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seeking redress for wrongs done to our republic, is hostile, and a violation of the duty to live peacebly with all men. (Vattel b. 4th, ch. 5th, s. 55, 6 and 7.) Negotiation by ministers ought to be persevered in as long as any reasonable hope of accommodation exists. (Vattel b. 2d, ch. 18, s. 327.) On the same principle they ought to be renewed, when practicable with a view to peace. The law of our Republic provides for the immunity, of foreign ministers, their servants and effects, and and for foreign consuls a hearing before the national tribunals. (See the act of Congress of 1790, the United States v. Ortega, 11 Wheaton, 468, 469 n. Davis v. Packard, 7, Peters, R. 276.) Our Constitution, acts of Congress and judicial decisions, according to the learned Wheaton, ordain : 1. That no civil or criminal proceeding can be instituted in any state court against a foreign ambassador, other public minister, or consul. 2. That such ambassador, public minister or consul may commence a suit in a state court (if of competent jurisdiction in other respects) against an individual. 3. That no civil suit can be commenced in any court against an ambassador or other public minister, by compulsory process, in any court whatever. 4. That consuls may be sued civilly or criminally in the courts of the Union, like individuals. 5. That the district courts, with

in their respective limits, have jurisdiction of suits and prosecution against consuls.

SECTION TWENTY-FOURTH.

OF MEDIATION.

Mediation of friendly states to settle national difficulties, is a duty as much as it is to compose disputes among individuals and neighborhoods. The differing states are bound to admit mediation as a natural and efficient means of peaceable arrangement.

SECTION TWENTY-FIFTH. OF NATIONAL ARBITRAMENT.

Arbitrament or reference of national controversies to an indifferent umpire is an obvious duty. (Vattel b. 2d, ch. 18, s. 329.) It is the great, the powerful means of preserving peace. Formerly in ages of darkness and delusion, force, trial by battle was allowed as a judicial proceeding in courts. Christianity and civilization have substituted reason for force, the decision of judicial conscience for the scimetar. Why should not the same principle be applied to the affairs of nations ? No reason can be assigned why national disputes as well as law suits should not be referred to indifferent judges to decide by the eternal principles of right and justice. This doctrine has received the sanction of mankind in all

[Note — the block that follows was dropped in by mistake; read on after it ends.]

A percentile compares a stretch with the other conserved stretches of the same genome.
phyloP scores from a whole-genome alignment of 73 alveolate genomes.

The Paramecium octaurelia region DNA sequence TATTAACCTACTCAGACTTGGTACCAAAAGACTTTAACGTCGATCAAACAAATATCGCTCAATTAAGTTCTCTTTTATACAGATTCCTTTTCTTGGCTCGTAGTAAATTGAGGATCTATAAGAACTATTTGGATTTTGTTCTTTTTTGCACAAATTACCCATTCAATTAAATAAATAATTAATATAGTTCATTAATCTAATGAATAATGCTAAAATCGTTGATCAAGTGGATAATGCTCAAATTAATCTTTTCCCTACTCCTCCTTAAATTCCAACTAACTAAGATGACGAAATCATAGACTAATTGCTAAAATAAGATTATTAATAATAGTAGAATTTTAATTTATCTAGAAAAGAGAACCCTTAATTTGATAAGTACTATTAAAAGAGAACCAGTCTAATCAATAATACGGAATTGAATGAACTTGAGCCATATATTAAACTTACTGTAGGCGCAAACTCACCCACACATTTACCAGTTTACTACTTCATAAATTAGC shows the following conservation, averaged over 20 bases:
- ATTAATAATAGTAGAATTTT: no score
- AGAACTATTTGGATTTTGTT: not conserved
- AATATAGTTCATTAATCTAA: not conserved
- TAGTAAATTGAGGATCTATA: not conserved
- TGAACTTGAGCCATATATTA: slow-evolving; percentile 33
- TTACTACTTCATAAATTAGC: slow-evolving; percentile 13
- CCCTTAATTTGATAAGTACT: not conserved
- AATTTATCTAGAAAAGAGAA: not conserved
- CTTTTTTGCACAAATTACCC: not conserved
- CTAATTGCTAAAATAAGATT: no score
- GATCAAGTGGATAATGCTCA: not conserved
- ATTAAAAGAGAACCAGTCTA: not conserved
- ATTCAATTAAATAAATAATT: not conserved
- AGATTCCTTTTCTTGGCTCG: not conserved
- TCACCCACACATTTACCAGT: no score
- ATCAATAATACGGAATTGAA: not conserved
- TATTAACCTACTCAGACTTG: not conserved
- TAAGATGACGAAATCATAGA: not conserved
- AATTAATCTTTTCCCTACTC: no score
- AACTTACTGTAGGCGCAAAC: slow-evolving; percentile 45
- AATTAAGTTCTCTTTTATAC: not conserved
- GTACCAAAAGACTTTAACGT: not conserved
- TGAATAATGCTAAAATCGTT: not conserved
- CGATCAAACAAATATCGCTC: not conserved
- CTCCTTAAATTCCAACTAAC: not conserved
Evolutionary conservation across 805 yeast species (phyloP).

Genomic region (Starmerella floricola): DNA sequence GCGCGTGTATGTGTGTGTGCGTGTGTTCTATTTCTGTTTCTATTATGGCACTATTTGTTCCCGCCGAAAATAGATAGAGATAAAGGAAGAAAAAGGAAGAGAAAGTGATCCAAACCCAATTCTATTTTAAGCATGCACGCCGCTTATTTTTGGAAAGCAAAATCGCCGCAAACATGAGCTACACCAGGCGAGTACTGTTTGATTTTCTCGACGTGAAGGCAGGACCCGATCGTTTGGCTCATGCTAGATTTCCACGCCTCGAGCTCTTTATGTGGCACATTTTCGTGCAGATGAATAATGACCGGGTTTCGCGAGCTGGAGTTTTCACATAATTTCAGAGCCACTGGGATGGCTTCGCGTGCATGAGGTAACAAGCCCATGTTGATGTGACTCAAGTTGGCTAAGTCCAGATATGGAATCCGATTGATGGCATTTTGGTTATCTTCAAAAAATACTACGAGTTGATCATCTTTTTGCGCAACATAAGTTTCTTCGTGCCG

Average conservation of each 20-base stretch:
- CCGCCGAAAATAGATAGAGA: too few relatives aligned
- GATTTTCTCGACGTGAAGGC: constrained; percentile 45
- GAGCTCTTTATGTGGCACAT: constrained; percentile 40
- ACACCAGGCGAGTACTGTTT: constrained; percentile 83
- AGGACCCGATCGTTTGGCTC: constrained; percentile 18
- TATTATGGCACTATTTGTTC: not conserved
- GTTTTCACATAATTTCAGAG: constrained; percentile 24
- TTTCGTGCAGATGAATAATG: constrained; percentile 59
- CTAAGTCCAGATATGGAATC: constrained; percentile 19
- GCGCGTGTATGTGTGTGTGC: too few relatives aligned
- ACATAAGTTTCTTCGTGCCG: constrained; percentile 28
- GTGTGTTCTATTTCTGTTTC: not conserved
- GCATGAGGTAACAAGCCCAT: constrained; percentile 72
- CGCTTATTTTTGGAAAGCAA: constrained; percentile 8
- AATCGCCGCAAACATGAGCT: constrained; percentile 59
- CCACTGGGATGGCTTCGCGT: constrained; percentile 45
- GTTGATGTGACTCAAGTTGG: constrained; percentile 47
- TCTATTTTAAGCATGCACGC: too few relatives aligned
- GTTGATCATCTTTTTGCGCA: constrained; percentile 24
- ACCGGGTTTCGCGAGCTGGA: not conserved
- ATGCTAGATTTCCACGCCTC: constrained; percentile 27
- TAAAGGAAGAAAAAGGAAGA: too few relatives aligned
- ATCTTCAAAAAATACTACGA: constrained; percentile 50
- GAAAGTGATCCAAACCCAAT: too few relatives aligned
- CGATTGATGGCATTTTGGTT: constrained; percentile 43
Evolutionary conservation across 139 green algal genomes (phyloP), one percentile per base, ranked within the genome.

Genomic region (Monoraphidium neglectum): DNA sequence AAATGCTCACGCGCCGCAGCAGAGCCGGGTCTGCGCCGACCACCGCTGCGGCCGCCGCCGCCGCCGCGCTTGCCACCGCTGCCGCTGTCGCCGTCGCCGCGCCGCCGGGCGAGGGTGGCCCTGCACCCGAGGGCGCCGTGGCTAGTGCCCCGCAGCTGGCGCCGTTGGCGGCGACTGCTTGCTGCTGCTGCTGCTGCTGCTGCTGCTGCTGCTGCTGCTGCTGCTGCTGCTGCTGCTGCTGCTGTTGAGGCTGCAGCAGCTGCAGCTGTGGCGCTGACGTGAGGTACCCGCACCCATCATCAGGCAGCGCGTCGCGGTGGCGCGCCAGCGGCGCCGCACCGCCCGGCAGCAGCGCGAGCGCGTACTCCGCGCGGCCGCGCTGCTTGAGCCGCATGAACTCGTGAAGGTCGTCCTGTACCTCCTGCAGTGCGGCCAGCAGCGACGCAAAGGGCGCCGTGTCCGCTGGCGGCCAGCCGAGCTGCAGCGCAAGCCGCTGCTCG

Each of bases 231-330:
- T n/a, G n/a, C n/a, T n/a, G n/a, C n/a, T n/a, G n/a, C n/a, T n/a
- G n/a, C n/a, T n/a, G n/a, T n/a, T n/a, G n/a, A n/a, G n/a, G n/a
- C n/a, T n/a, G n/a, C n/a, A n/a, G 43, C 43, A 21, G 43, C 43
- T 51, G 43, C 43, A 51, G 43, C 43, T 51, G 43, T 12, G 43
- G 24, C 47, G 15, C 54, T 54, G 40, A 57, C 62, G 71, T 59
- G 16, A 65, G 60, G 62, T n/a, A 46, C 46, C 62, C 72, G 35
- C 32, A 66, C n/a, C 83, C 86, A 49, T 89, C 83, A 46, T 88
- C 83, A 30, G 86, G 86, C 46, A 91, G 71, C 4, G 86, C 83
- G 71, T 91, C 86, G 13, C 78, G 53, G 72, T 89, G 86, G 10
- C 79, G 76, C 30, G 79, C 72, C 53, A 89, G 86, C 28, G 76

ages.

Prior to the Pelloponnesian war the Athenians offered Sparta and her allies to refer their differences to national

arbitrament, and the refusal of this pacific offer led the states of Greece to ruin. In modern times arbitraments are becoming common. Great Britain and the United States referred to the King of the Netherlands the settlement of the North Eas. tern boundary of the United States, and though the award was not executed owing to its departure from the question submitted, it greatly promoted the final settlement of this exciting subject by the treaty of Washington of 1842. Our President's instruction, given through Mr. Clay, Secretary of State, to our ministers to Panama, urged this important duty of national arbitrament. It is the policy of our republic, and all nations admit that it is right. One class of cases must of necessity be excepted from reference, all those pertaining to and forming an essential part of a nation's sovereignty cannot be submitted, as a loss of a nation's independence is national death during its continuance. Hence no nation ought to submit a question of a right of searching her vessels at sea for enemy's goods or British seamen, or a question of her common and equal right to the freedom of the